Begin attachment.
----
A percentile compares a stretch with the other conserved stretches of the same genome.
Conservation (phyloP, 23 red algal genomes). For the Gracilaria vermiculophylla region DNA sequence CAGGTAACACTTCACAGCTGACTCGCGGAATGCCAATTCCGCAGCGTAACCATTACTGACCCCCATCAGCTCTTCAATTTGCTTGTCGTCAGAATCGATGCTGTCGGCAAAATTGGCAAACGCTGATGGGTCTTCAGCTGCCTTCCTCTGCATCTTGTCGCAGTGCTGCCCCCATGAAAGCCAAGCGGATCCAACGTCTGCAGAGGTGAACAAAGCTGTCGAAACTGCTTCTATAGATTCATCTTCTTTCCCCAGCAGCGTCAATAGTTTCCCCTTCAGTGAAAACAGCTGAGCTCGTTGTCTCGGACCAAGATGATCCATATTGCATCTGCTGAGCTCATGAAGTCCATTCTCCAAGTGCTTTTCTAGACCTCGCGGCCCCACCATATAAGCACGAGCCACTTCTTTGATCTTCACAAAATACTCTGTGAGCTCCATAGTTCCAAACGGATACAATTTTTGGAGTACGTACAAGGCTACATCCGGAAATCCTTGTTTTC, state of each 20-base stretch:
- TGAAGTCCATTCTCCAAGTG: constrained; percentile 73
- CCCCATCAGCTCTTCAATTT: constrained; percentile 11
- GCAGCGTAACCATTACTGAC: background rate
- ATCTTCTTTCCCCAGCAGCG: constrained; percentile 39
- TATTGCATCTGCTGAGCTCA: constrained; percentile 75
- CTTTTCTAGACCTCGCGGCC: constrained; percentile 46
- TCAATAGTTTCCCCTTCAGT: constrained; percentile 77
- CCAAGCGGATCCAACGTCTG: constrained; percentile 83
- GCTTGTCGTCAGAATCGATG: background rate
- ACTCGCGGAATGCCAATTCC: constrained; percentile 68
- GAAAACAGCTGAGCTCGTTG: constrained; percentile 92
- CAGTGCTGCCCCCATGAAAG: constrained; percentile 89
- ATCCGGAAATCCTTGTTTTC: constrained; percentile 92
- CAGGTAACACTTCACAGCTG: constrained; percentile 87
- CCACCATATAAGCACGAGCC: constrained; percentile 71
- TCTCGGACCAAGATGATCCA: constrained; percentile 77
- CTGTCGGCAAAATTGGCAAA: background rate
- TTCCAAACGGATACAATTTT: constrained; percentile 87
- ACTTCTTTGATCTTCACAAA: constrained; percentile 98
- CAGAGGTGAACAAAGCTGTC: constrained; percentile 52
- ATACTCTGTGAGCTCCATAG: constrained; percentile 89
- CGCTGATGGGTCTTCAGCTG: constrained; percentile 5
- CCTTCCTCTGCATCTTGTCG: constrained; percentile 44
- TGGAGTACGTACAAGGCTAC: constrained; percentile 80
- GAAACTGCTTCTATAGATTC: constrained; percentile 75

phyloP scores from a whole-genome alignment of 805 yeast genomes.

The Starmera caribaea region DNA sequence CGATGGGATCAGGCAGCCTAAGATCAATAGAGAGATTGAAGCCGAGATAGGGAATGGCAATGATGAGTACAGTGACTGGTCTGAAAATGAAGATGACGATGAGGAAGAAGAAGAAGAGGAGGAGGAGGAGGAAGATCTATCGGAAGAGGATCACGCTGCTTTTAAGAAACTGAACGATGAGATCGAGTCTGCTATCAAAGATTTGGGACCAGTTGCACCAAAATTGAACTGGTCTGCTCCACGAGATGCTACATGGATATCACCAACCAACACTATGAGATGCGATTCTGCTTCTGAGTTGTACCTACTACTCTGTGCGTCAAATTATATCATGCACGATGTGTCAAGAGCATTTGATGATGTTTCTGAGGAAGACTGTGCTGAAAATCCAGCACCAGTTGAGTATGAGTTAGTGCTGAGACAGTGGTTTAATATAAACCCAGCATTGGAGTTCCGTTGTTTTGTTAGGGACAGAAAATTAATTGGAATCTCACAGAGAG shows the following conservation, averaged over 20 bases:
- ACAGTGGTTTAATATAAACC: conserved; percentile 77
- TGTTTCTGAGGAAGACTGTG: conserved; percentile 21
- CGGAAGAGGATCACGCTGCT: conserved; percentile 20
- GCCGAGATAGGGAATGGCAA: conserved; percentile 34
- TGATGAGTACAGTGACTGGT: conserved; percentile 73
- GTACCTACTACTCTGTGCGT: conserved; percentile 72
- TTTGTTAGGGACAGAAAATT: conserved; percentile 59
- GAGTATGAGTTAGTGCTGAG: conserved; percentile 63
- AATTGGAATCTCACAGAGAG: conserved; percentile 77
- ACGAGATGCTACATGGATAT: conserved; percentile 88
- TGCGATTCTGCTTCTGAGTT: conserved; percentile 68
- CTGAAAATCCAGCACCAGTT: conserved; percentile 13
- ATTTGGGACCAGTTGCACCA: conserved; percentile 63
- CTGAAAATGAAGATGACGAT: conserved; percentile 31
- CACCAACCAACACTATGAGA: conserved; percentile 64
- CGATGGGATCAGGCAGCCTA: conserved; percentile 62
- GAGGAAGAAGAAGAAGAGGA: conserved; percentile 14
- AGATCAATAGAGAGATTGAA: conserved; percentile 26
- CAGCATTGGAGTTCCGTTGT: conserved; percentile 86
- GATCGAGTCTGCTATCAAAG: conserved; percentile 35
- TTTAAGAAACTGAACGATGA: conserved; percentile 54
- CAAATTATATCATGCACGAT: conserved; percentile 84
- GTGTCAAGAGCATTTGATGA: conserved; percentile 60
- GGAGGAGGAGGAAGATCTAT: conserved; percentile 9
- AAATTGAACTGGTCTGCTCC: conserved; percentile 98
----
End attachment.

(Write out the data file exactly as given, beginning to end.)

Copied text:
A percentile compares a stretch with the other conserved stretches of the same genome.
Conservation (phyloP, 23 red algal genomes). For the Gracilaria vermiculophylla region DNA sequence CAGGTAACACTTCACAGCTGACTCGCGGAATGCCAATTCCGCAGCGTAACCATTACTGACCCCCATCAGCTCTTCAATTTGCTTGTCGTCAGAATCGATGCTGTCGGCAAAATTGGCAAACGCTGATGGGTCTTCAGCTGCCTTCCTCTGCATCTTGTCGCAGTGCTGCCCCCATGAAAGCCAAGCGGATCCAACGTCTGCAGAGGTGAACAAAGCTGTCGAAACTGCTTCTATAGATTCATCTTCTTTCCCCAGCAGCGTCAATAGTTTCCCCTTCAGTGAAAACAGCTGAGCTCGTTGTCTCGGACCAAGATGATCCATATTGCATCTGCTGAGCTCATGAAGTCCATTCTCCAAGTGCTTTTCTAGACCTCGCGGCCCCACCATATAAGCACGAGCCACTTCTTTGATCTTCACAAAATACTCTGTGAGCTCCATAGTTCCAAACGGATACAATTTTTGGAGTACGTACAAGGCTACATCCGGAAATCCTTGTTTTC, state of each 20-base stretch:
- TGAAGTCCATTCTCCAAGTG: constrained; percentile 73
- CCCCATCAGCTCTTCAATTT: constrained; percentile 11
- GCAGCGTAACCATTACTGAC: background rate
- ATCTTCTTTCCCCAGCAGCG: constrained; percentile 39
- TATTGCATCTGCTGAGCTCA: constrained; percentile 75
- CTTTTCTAGACCTCGCGGCC: constrained; percentile 46
- TCAATAGTTTCCCCTTCAGT: constrained; percentile 77
- CCAAGCGGATCCAACGTCTG: constrained; percentile 83
- GCTTGTCGTCAGAATCGATG: background rate
- ACTCGCGGAATGCCAATTCC: constrained; percentile 68
- GAAAACAGCTGAGCTCGTTG: constrained; percentile 92
- CAGTGCTGCCCCCATGAAAG: constrained; percentile 89
- ATCCGGAAATCCTTGTTTTC: constrained; percentile 92
- CAGGTAACACTTCACAGCTG: constrained; percentile 87
- CCACCATATAAGCACGAGCC: constrained; percentile 71
- TCTCGGACCAAGATGATCCA: constrained; percentile 77
- CTGTCGGCAAAATTGGCAAA: background rate
- TTCCAAACGGATACAATTTT: constrained; percentile 87
- ACTTCTTTGATCTTCACAAA: constrained; percentile 98
- CAGAGGTGAACAAAGCTGTC: constrained; percentile 52
- ATACTCTGTGAGCTCCATAG: constrained; percentile 89
- CGCTGATGGGTCTTCAGCTG: constrained; percentile 5
- CCTTCCTCTGCATCTTGTCG: constrained; percentile 44
- TGGAGTACGTACAAGGCTAC: constrained; percentile 80
- GAAACTGCTTCTATAGATTC: constrained; percentile 75

phyloP scores from a whole-genome alignment of 805 yeast genomes.

The Starmera caribaea region DNA sequence CGATGGGATCAGGCAGCCTAAGATCAATAGAGAGATTGAAGCCGAGATAGGGAATGGCAATGATGAGTACAGTGACTGGTCTGAAAATGAAGATGACGATGAGGAAGAAGAAGAAGAGGAGGAGGAGGAGGAAGATCTATCGGAAGAGGATCACGCTGCTTTTAAGAAACTGAACGATGAGATCGAGTCTGCTATCAAAGATTTGGGACCAGTTGCACCAAAATTGAACTGGTCTGCTCCACGAGATGCTACATGGATATCACCAACCAACACTATGAGATGCGATTCTGCTTCTGAGTTGTACCTACTACTCTGTGCGTCAAATTATATCATGCACGATGTGTCAAGAGCATTTGATGATGTTTCTGAGGAAGACTGTGCTGAAAATCCAGCACCAGTTGAGTATGAGTTAGTGCTGAGACAGTGGTTTAATATAAACCCAGCATTGGAGTTCCGTTGTTTTGTTAGGGACAGAAAATTAATTGGAATCTCACAGAGAG shows the following conservation, averaged over 20 bases:
- ACAGTGGTTTAATATAAACC: conserved; percentile 77
- TGTTTCTGAGGAAGACTGTG: conserved; percentile 21
- CGGAAGAGGATCACGCTGCT: conserved; percentile 20
- GCCGAGATAGGGAATGGCAA: conserved; percentile 34
- TGATGAGTACAGTGACTGGT: conserved; percentile 73
- GTACCTACTACTCTGTGCGT: conserved; percentile 72
- TTTGTTAGGGACAGAAAATT: conserved; percentile 59
- GAGTATGAGTTAGTGCTGAG: conserved; percentile 63
- AATTGGAATCTCACAGAGAG: conserved; percentile 77
- ACGAGATGCTACATGGATAT: conserved; percentile 88
- TGCGATTCTGCTTCTGAGTT: conserved; percentile 68
- CTGAAAATCCAGCACCAGTT: conserved; percentile 13
- ATTTGGGACCAGTTGCACCA: conserved; percentile 63
- CTGAAAATGAAGATGACGAT: conserved; percentile 31
- CACCAACCAACACTATGAGA: conserved; percentile 64
- CGATGGGATCAGGCAGCCTA: conserved; percentile 62
- GAGGAAGAAGAAGAAGAGGA: conserved; percentile 14
- AGATCAATAGAGAGATTGAA: conserved; percentile 26
- CAGCATTGGAGTTCCGTTGT: conserved; percentile 86
- GATCGAGTCTGCTATCAAAG: conserved; percentile 35
- TTTAAGAAACTGAACGATGA: conserved; percentile 54
- CAAATTATATCATGCACGAT: conserved; percentile 84
- GTGTCAAGAGCATTTGATGA: conserved; percentile 60
- GGAGGAGGAGGAAGATCTAT: conserved; percentile 9
- AAATTGAACTGGTCTGCTCC: conserved; percentile 98